Naturally, our oldest has been more affected than our youngest during our journey. Although she is 26 months old, she understands so much and has dealt with everything in her own way. Before she knew anything about what was going on, she caught me crying. I did my best to contain myself, but one afternoon I let my mind get the best of me. At the time we knew very little about how difficult our journey would be or how it would end. She saw my tears and came up to me, wrapped her little arms around my neck and said, 'it will be okay mommy.' She kept repeating herself until she saw I stopped the waterworks.
Patrick first told her what was going on the day before the surgery. She was told that daddy had an owie on his tongue and that he would be going to the hospital so the doctors could fix it. After repeating this story three times, she had a general idea of what was going to happen. The night before the surgery, my older sister picked her up for a sleepover. It was a sad moment. Patrick was upset because that was the last time he would see her before the surgery. Her leaving meant no more last minute cuddles or snuggles or chances to say 'I love you.' It was quiet in the house.
The following morning she was brought back home to stay with my oldest sister and our youngest. As the days passed, we tried our best to keep the girls on their normal schedule, but of course a small change here and there was bound to happen. I think this coupled with me being gone so much was a bit more than she could handle. She started doing things out of the ordinary like spitting and hitting. She was far more whiney than ever before and craved my attention whether I was present or not. As the week went on the negative behaviors increased and it was very apparent that she needed me. It became very difficult for me. I felt very torn. I wanted to be at the hospital for Patrick as much as possible and I also wanted to be there for my girls. I know that neither of them will remember this journey, but being present and in the moment is something I really strive for.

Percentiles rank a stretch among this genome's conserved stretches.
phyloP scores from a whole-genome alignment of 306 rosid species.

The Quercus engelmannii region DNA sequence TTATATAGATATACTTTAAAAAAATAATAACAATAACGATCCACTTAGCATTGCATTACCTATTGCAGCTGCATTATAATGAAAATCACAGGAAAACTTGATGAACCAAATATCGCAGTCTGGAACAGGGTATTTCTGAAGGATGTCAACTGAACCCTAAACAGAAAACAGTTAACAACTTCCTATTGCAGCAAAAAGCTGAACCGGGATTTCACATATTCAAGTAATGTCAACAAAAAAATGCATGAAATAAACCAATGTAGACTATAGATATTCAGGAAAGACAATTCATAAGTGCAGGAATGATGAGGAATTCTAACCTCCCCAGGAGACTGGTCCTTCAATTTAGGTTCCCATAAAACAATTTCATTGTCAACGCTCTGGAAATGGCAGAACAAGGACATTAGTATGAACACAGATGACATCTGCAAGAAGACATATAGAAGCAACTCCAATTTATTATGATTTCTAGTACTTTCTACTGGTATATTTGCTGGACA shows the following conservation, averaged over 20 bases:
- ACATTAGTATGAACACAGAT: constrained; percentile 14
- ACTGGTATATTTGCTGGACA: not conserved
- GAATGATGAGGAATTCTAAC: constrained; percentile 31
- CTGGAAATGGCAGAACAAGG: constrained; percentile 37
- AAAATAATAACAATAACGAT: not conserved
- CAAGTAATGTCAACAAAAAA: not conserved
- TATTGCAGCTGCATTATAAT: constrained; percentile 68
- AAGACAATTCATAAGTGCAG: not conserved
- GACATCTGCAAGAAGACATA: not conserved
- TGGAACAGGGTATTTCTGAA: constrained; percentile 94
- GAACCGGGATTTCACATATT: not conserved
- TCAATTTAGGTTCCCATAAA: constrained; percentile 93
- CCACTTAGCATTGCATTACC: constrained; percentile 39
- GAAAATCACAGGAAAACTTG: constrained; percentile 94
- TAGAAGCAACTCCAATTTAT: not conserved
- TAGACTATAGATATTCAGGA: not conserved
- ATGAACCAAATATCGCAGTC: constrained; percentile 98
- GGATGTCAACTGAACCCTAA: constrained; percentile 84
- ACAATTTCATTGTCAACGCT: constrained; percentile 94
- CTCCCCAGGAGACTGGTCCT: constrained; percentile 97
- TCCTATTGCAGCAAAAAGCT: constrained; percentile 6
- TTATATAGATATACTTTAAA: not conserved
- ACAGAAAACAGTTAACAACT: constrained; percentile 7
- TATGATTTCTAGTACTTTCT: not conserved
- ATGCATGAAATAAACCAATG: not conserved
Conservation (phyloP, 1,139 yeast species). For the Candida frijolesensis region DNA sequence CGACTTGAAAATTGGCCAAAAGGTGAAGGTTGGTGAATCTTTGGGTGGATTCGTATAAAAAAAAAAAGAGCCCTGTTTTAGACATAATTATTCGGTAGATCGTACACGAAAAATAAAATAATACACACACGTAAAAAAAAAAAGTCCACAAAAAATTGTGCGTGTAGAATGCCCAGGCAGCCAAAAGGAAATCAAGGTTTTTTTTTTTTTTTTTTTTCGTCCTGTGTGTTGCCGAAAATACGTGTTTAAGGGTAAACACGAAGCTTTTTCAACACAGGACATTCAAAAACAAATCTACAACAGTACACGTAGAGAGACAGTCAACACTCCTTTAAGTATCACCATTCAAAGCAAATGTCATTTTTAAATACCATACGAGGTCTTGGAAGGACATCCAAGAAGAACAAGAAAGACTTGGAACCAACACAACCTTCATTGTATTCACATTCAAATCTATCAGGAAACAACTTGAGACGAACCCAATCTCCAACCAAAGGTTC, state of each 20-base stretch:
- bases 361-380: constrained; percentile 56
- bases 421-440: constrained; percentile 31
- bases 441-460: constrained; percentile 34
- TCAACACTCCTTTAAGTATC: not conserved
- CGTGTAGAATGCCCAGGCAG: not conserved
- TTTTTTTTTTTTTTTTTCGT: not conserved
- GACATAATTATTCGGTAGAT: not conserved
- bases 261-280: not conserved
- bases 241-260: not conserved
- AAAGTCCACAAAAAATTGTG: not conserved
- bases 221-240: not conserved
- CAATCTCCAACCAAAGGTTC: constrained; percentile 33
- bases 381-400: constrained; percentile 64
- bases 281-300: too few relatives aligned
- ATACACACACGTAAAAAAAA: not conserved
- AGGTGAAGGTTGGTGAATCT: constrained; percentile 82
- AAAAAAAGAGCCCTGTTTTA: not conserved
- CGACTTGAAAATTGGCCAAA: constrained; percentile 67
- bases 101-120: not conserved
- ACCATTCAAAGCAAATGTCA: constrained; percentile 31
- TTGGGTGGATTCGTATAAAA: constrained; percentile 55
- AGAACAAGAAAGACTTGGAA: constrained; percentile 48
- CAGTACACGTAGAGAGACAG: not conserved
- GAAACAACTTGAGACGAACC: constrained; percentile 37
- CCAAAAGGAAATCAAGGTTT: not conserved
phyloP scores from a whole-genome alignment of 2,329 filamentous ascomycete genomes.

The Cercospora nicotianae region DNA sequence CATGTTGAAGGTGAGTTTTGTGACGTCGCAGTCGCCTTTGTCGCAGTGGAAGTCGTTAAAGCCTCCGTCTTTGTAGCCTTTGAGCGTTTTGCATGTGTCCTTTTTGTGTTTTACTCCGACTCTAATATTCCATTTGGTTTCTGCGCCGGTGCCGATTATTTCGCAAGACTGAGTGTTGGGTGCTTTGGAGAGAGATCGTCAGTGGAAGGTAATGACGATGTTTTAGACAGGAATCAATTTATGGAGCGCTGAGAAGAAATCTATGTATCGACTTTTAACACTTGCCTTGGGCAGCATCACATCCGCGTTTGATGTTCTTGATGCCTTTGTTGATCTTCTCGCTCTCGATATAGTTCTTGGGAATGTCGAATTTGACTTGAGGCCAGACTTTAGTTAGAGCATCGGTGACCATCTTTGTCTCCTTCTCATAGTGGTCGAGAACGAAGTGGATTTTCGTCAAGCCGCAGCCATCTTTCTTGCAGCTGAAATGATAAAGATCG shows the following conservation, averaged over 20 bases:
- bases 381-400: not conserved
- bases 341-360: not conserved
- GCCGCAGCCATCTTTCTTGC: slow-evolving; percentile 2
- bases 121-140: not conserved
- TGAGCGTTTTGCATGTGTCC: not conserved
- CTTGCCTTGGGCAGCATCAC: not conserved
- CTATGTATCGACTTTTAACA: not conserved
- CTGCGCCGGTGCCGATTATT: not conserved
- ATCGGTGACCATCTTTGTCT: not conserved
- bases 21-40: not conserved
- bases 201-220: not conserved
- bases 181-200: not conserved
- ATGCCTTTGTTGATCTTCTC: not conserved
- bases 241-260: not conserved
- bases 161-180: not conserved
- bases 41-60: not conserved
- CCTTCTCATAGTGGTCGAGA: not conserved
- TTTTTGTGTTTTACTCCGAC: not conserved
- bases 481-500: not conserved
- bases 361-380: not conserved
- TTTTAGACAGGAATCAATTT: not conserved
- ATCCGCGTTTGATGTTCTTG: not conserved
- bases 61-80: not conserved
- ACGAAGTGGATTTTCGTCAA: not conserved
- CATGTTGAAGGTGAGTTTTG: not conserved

The Friday Patrick was released from the hospital and we headed home my aunt was there with the girls. I called her to let her know of the plan as I wasn't expecting to be home so early. She was headed out the door to take the girls on a walk. It was perfect timing. I wasn't sure it was a good idea for the girls to be there when we first arrived. I didn't want our oldest to run and jump on daddy. I didn't want her to cling to me and me not be able to get Patrick settled. Soon after they returned and I took her to the living room to see her daddy. She was hesitant, kept her distance and was unsure. She didn't stay long.
Each day our oldest would get a little closer to her daddy. Each day she would talk to him a little more. As the days passed she became more comfortable and started to cuddle with him again. As she spent more time with us, and was able to get back on her schedule, the negative behaviors started to decrease.
Now, after weeks have passed if her daddy is not in the room she'll ask where he is. Before I can answer she'll ask, 'Is daddy at the hospital?' If I ask if she wants to go to her auntie's house to play with her cousin she replies, 'so you can take daddy to the doctor?' Her mind is a steel trap. She doesn't forget a thing. On any given day you'll find our oldest using the plastic rim of a net as a stethoscope. She'll listen to your heart and say, 'lub dub, lub dub.' She likes to take your temperature and listen to your lungs too. And the sweetest thing of all is when she asks her daddy if she can kiss his owies.